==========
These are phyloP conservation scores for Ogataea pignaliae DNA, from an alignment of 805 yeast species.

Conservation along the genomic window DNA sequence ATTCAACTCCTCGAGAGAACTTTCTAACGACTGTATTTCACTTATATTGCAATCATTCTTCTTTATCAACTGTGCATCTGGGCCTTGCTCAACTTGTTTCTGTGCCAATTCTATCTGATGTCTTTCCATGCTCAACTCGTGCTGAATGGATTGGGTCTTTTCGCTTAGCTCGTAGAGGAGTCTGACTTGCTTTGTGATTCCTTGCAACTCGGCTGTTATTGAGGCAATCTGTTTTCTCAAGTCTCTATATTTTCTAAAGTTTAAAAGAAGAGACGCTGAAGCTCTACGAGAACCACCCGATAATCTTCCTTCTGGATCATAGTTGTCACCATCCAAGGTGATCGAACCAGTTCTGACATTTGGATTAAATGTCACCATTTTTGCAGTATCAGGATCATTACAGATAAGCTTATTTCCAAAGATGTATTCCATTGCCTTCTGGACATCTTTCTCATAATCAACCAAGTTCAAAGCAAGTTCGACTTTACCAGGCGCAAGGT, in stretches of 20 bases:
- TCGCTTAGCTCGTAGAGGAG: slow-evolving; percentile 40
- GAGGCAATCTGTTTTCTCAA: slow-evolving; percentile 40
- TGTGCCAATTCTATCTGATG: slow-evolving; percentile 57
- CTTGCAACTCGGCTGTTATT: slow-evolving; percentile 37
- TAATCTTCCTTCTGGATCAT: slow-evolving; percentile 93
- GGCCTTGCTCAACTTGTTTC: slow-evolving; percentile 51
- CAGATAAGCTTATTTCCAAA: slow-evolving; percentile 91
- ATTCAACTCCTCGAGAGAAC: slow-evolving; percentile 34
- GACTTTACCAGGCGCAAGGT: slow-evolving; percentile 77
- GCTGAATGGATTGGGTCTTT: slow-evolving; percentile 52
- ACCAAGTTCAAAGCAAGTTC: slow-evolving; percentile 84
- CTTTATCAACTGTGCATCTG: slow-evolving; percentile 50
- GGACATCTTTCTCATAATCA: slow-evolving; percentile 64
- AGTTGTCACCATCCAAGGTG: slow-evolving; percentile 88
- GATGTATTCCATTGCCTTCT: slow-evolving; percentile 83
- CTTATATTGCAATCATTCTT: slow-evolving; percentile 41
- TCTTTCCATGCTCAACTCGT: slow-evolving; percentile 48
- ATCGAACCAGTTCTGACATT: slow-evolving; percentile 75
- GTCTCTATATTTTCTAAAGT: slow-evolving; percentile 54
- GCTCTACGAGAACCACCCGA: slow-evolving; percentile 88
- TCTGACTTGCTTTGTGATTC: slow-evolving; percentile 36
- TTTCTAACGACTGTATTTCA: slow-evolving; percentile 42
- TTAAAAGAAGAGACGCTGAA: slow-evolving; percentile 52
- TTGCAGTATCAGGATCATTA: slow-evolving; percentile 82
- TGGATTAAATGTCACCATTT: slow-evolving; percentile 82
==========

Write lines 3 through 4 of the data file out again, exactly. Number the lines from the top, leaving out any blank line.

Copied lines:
- TCGCTTAGCTCGTAGAGGAG: slow-evolving; percentile 40
- GAGGCAATCTGTTTTCTCAA: slow-evolving; percentile 40